The Order of Mates celebrated beside Sydney Harbour the other day. This is a venerable masonry in Australian political life that unites the Labor Party with the rich elite known as the big end of town. They shake hands, not hug, though the Silver Bodgie now hugs. In his prime, the Silver Bodgie, aka Bob Hawke or Hawkie, wore suits that shone, wide-bottomed trousers and shirts with the buttons undone. A bodgie was an Australian version of the 1950s English Teddy Boy and Hawke’s thick grey-black coiffure added inches to his abbreviated stature.
Green Left Weekly spoke to Peter Boyle, the national convener of the Socialist Alliance, about the political climate of the 2010 federal elections. * * * Many progressive people are feeling depressed about the federal election. How do you see it? Labor and the Liberal-National Coalition are in a “race to the bottom”, as Socialist Alliance lead Queensland Senate candidate and Murri community leader Sam Watson aptly put it.
On July 31, 100 anti-uranium mining protesters rallied outside the Esplanade Hotel in Fremantle, which was hosting the Australian Uranium Conference. WA Liberal Premier Colin Barnett lifted the ban on uranium mining in November 2008 soon after winning office. There are no commercial uranium mines operating in the state but the Australian Uranium Association has identified eight major uranium deposits in WA. The Anti-Nuclear Alliance of WA (ANAWA), which organised the protest, said there are 137 mining companies with uranium interests in the state.
A draft program for the Climate Change Social Change conference, over November 5-7, has been released and is available on the conference website. Major conference sessions include topics such as: “A safe climate — what will it take?”; “Climate justice: their agenda and ours”; “Food sovereignty for surviva”l; and “The global economic crisis and the ecological revolution”.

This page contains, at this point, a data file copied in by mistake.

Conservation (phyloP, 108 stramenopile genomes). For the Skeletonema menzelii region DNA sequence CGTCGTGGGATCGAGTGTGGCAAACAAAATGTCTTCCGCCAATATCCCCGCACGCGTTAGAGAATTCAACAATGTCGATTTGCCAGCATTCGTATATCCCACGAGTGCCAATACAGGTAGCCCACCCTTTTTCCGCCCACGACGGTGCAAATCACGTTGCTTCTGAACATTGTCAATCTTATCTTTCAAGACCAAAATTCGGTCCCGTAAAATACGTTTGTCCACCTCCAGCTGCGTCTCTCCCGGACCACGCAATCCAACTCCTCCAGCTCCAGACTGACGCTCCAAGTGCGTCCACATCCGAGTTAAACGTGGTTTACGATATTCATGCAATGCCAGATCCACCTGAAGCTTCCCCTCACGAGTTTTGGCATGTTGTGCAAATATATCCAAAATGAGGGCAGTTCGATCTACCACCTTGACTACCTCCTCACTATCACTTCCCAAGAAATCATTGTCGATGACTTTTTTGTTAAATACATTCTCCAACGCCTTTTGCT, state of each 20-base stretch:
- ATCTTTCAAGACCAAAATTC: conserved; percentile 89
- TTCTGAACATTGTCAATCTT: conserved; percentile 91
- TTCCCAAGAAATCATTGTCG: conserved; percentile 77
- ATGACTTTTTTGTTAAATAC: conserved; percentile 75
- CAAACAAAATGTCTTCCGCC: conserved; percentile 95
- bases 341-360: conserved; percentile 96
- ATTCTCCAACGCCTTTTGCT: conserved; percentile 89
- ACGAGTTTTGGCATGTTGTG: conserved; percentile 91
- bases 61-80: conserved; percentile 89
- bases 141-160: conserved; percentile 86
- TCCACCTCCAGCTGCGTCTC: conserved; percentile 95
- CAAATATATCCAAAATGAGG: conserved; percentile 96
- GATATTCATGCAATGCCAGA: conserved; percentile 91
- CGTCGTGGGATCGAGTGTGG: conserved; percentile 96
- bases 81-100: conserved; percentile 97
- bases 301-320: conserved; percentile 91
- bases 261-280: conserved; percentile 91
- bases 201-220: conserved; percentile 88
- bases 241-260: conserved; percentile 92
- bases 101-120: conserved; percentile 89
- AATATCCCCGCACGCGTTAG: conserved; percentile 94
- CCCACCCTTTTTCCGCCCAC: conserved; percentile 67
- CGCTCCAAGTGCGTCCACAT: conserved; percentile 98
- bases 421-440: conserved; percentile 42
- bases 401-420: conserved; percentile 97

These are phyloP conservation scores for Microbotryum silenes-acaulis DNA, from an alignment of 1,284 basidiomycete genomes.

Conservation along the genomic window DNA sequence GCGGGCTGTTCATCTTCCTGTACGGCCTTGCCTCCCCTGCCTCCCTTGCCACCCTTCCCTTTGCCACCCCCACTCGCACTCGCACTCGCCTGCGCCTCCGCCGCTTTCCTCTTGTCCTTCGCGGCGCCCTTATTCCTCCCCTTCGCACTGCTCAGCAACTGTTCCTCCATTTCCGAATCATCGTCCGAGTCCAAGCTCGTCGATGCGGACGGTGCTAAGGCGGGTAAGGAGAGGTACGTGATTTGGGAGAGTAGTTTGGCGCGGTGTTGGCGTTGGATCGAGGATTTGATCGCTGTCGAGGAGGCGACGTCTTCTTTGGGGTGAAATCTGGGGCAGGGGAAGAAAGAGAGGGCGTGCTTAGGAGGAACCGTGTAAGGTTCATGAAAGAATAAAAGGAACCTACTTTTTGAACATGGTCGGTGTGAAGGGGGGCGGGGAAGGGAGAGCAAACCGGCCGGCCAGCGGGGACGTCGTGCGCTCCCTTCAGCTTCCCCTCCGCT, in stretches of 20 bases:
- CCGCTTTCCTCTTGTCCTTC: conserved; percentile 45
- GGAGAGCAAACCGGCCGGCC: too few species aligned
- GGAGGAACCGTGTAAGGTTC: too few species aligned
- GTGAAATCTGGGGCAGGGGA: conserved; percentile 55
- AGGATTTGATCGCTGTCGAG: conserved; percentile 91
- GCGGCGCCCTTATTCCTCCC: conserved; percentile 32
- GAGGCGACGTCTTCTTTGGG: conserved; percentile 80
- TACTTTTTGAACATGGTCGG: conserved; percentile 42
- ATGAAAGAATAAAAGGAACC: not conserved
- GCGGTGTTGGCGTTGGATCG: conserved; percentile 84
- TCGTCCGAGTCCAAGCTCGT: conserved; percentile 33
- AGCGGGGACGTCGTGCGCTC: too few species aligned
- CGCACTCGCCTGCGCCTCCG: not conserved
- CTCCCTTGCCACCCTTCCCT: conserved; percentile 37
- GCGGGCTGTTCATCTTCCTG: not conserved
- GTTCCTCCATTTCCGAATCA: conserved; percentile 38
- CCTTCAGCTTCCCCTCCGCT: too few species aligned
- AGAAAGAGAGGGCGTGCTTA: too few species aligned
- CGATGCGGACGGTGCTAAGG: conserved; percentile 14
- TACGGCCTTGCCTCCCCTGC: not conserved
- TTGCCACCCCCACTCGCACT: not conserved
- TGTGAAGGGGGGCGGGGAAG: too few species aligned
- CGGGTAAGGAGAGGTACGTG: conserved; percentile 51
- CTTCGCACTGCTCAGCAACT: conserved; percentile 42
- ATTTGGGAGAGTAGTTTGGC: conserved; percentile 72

Forty activists held a protest on July 15 against the expansion of the Olympic Dam uranium mine. They blockaded the entrance to highlight the catastrophic effects the mine and its expansion would have on traditional owners, their land and future generations. Catrina Staurmberg, at the protest, said: “This is a toxic mine, no one is safe. Radioactive material does not discriminate. If the open-cut expansion or any kind of uranium mining continues it will put many lives at risk across the country.
Just days after the ALP replaced Kevin Rudd with Julia Gillard as PM, Rio Tinto boss Tom Albanese delivered a blunt warning to governments around the world, especially Third World governments, not to be tempted to go for what he called “resource nationalism”. “As you know, the original May proposal for a super tax caused a furious national debate in Australia”, Albanese told a gathering of mining executives and big investors at Lord's in London.
On June 19, six executives — the entire board of Australian mining corporation Sundance Resources — were killed in a plane crash in the Republic of the Congo. Australian politicians and the corporate media emphasised the tragedy of their untimely deaths, showering praise on the deceased.
Wiya! Angela Pamela by the Super Raelene Brothers & the Little Sisters Collective Review by Emma Murphy Wiya! Angela Pamela, a protest song in three languages with an incredibly catchy base and back beat, is the result of collaboration between funk-folk band the Super Raelene Brothers and the Little Sisters Collective, two Alice Springs-based groups. The song, in Western Arrernte and Luritja, with a smattering of English, is in response to — and part of a campaign against — the proposed Angela Pamela uranium mine.
About 250 people attended the Students of Sustainability (SoS) conference at Flinders University in Adelaide over July 4-8. A highlight of the conference was the attendance of the Indigenous Solidarity Rides bus full of passengers on their way from Newcastle to the convergence at Alice Springs. They presented workshops on the NT intervention, its effects on Aboriginal communities and the struggle to repeal the racist laws.
More than 200 people gathered at the Yirara College in Alice Springs over July 6-9 for a conference entitled Defending Indigenous Rights: Land, Law, Culture Convergence. The convergence brought together Aboriginal communities affected by the Northern Territory intervention to speak and coordinate with anti-intervention and Aboriginal rights groups from around the country.